The Federal Deposit Insurance Corporation (FDIC) announced the acquisition of Silicon Valley Bank (SVB) by First Citizen Bank & Trust Company, with a $20 billion bankruptcy cost.
Silicon Valley Bank (SVB) and its acquisition by First Citizen
The government-owned Federal Deposit Insurance Corporation (FDIC) announced the acquisition of Silicon Valley Bank (SVB):
Today, we entered into an agreement with First-Citizens Bank & Trust Company to purchase and assume all deposits and loans of Silicon Valley Bridge Bank, N.A.https://t.co/vjDsnQxhrr pic.twitter.com/MI5lXN5y6r
— FDIC (@FDICgov) March 27, 2023
In essence, First Citizens Bank & Trust Company, headquartered in Raleigh, North Carolina, acquired all the deposits and loans of the troubled SVB bank, as well as its 17 branches it owned in the United States.
Specifically, SVB had $167 billion in total assets and about $119 billion in total deposits.
Today’s transaction involved the purchase of about $72 billion of SVB’s assets at a discount of $16.5 billion. Whereas, about $90 billion in securities and other assets will remain in receivership to be disposed of by the FDIC.
The 17 former branches of Silicon Valley Bridge Bank, National Association, are opening as First-Citizens Bank & Trust Company on Monday 27 March 2023.
The announcement specifies that SVB customers should continue to use their current branch until they receive notice from First-Citizens that system conversions have been completed to allow full banking service at all other branches.
In spite of everything, there is no mention of cryptocurrencies in this announcement, as opposed to the announcement of the Signature Bank acquisition.
Silicon Valley Bank (SVB) and the $20 billion bankruptcy cost
In its announcement, the FDIC goes on to estimate the cost of the bank’s failure as follows:
“The FDIC estimates the cost of the failure of Silicon Valley Bank to its Deposit Insurance Fund (DIF) to be approximately $20 billion. The exact cost will be determined when the FDIC terminates the receivership.”
In this regard, there are those who commented on this figure, adding that this would be the most expensive bank failure in the US.
FDIC estimates that Silicon Valley Bank’s failure will cost the deposit insurance fund $20B
That’d make it the costliest bank failure in US history, beating IndyMac’s ’08 failure (which cost $12.4B) and eating 14% of the insurance fund, which comes from an assessment on banks. pic.twitter.com/kRwRuSIyL4
— Joey Politano (@JosephPolitano) March 27, 2023
And indeed, compared to Signature Bank’s estimated DIF cost of about $2.5 billion, SVB’s losses are significantly higher.
First Citizens’ shares rise 50%
The news of the bailout by First Citizen Bank & Trust Company made its FCNCA shares jump 50%.
Indeed, FCNCA shares rose on 27 March from $582.55 to an impressive $852.69 and have remained at that level. At the time of writing, First Citizens BancShares Inc shares are worth $895.61.
The CEO of First Citizen, Frank B. Holding, commented on Twitter:
“We are proud that the FDIC has selected First Citizens to take on the important relationships with Silicon Valley Bank’s depositors and customers, and in turn, strengthen the banking system and the U.S. economy.” – Frank B. Holding, Jr. Read more: https://t.co/WK00OrcQY9 pic.twitter.com/qUxZQRo8pt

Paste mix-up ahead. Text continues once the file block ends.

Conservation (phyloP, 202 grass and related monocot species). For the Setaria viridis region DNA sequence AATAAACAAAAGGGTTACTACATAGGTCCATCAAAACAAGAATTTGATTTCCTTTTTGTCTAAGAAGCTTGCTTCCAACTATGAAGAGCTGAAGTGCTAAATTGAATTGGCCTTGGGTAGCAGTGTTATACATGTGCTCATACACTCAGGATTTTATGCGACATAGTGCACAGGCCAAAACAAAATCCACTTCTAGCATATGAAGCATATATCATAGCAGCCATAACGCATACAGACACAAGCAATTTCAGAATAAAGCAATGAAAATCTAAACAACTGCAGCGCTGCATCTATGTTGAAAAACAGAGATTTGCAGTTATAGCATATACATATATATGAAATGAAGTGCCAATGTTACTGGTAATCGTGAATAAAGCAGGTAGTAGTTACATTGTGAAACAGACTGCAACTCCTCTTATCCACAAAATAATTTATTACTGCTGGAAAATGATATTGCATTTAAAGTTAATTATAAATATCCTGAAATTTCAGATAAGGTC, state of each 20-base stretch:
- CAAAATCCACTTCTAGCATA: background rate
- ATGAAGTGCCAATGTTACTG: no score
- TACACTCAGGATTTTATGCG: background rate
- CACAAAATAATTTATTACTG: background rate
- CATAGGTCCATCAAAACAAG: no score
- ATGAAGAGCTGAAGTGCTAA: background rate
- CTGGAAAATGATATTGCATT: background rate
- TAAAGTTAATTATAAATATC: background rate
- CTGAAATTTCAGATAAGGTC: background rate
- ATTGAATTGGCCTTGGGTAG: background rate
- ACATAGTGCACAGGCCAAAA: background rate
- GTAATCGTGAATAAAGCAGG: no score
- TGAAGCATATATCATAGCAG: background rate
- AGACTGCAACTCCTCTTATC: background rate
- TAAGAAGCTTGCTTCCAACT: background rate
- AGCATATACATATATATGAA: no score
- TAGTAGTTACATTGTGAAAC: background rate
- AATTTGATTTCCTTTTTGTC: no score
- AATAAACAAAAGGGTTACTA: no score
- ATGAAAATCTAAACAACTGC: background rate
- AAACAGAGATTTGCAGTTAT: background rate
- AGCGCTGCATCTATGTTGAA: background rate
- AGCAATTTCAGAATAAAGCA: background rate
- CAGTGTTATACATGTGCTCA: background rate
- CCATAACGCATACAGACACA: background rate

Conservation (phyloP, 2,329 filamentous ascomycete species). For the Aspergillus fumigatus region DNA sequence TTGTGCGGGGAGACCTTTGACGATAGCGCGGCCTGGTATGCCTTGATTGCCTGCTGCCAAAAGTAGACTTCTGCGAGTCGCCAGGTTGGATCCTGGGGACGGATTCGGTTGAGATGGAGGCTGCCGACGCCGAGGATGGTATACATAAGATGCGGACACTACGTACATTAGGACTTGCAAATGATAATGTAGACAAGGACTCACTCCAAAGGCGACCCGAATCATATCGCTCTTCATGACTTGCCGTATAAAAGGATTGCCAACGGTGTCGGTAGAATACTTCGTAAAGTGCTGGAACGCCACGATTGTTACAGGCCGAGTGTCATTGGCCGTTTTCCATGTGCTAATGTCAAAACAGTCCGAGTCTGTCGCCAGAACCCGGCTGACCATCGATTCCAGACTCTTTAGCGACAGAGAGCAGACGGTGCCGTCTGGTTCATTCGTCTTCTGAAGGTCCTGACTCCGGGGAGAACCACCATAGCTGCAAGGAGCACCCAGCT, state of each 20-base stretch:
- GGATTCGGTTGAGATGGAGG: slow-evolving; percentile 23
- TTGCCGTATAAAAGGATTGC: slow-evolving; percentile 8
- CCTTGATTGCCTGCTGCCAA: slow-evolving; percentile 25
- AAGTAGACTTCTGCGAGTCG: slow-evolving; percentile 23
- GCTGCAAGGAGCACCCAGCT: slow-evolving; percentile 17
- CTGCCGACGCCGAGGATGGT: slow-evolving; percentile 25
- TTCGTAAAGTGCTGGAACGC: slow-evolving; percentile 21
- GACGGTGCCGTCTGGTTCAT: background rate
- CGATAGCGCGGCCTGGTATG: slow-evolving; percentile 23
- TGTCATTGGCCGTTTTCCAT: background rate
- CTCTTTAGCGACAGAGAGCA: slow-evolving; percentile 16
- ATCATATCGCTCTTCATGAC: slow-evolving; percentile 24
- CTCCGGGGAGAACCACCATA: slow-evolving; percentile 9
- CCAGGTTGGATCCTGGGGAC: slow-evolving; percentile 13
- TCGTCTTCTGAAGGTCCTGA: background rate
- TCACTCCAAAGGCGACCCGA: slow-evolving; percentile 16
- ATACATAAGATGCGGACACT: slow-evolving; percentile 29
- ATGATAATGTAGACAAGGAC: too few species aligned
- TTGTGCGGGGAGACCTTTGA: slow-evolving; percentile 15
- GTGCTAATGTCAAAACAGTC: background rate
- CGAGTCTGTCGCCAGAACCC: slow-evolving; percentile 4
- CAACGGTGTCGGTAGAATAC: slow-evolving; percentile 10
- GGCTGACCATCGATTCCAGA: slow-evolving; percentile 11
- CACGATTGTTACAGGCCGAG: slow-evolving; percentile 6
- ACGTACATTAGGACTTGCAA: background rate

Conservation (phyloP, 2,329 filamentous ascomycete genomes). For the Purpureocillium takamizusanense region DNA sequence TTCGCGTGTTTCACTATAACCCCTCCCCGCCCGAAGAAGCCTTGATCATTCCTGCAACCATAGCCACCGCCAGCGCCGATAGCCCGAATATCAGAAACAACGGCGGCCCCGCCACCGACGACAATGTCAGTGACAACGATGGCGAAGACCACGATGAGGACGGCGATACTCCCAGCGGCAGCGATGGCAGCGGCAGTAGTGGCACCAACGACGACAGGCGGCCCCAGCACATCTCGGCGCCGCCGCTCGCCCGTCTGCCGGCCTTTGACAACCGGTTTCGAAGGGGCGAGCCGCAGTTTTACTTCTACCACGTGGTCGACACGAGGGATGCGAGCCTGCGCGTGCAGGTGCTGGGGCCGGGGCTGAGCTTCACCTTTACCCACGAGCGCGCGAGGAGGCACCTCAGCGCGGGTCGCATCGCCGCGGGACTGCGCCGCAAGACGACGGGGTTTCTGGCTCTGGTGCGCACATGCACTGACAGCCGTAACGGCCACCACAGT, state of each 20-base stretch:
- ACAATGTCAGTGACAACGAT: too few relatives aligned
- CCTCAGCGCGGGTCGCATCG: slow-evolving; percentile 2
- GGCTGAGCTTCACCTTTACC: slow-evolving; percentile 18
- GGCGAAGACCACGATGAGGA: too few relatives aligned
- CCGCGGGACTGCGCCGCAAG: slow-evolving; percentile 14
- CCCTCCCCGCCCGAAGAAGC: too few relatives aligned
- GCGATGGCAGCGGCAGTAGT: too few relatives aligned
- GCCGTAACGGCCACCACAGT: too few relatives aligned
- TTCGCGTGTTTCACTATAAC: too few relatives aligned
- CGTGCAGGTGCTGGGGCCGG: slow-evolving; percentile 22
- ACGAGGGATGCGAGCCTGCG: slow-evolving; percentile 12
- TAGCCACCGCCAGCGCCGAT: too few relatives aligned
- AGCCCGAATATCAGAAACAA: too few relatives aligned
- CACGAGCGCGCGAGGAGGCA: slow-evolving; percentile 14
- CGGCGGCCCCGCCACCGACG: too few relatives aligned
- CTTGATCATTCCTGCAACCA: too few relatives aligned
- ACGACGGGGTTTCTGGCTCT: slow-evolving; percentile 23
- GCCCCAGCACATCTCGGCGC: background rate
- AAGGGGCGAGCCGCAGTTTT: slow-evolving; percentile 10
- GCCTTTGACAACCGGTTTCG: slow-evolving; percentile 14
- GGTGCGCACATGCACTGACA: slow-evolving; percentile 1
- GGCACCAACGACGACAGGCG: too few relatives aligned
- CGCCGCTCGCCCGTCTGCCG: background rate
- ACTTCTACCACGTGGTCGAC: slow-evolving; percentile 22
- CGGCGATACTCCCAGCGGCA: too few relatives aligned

— First Citizens Bank (@firstcitizens) March 27, 2023
Not only that, in his article, Holding describes the bank as follows:
“First Citizens has a reputation for financial strength, exceptional customer service and prudent lending that spans 125 years. We have partnered with the FDIC to successfully complete more FDIC-assisted transactions since 2009 than any other bank, and we appreciate the confidence the FDIC has placed in us once again.
We look forward to building relationships with our new customers and positioning our company for continued success as we affirm our commitment to support the integrity of our nation’s banking system.”
Silicon Valley Bank (SVB) and the unresolved USDC case
Speaking of cryptocurrencies, the present news finds no support for Circle’s stablecoin, USD Coin (USDC), which continues to lose market capitalization.
In fact, since the collapse of SVB, USDC has been the only crypto to suffer an outflow on supply estimated at 3.9 billion. Not only that, USDC’s holders seem to have decided to abandon the idea that USDC was safe, despite the fact that Circle’s CEO had provided reassurance about the coin’s solvency.
The thing is, Circle had declared the day after the bank’s fall that 3.3 billion of USDC reserves remained anchored in Silicon Valley Bank.
That day marked the beginning of the decline in USDC’s market capitalization as well as its de-peg to the US dollar.
Looking at the graph, as of 10 March 2023, USDC’s market cap of $43.55 billion began to decline day by day, reaching $33.42 billion today.
USDC’s request to the Fed for help
Last week, Circle asked the US Federal Reserve for help, asking them to support the USDC stablecoin with US dollars held at the Fed.
A request that would bring back confidence about the stablecoin’s greater stability and security for its users who have been preferring other stablecoins, such as Tether (USDT), for over two weeks now.
Basically, at the conference held at Warwick Business School, Circle vice president Tarleton Watkins discussed the potential long-term solution for retail stablecoins.
Watkins would suggest that a wholesale Central Bank Digital Currency (CBDC) at the Federal Reserve could be used as a back-up tool for stablecoins. This would be a more secure and stable option for users.
Not only that, Watkins also advised stablecoin issuers to hold dollar reserves at the Fed, rather than relying on various financial partners.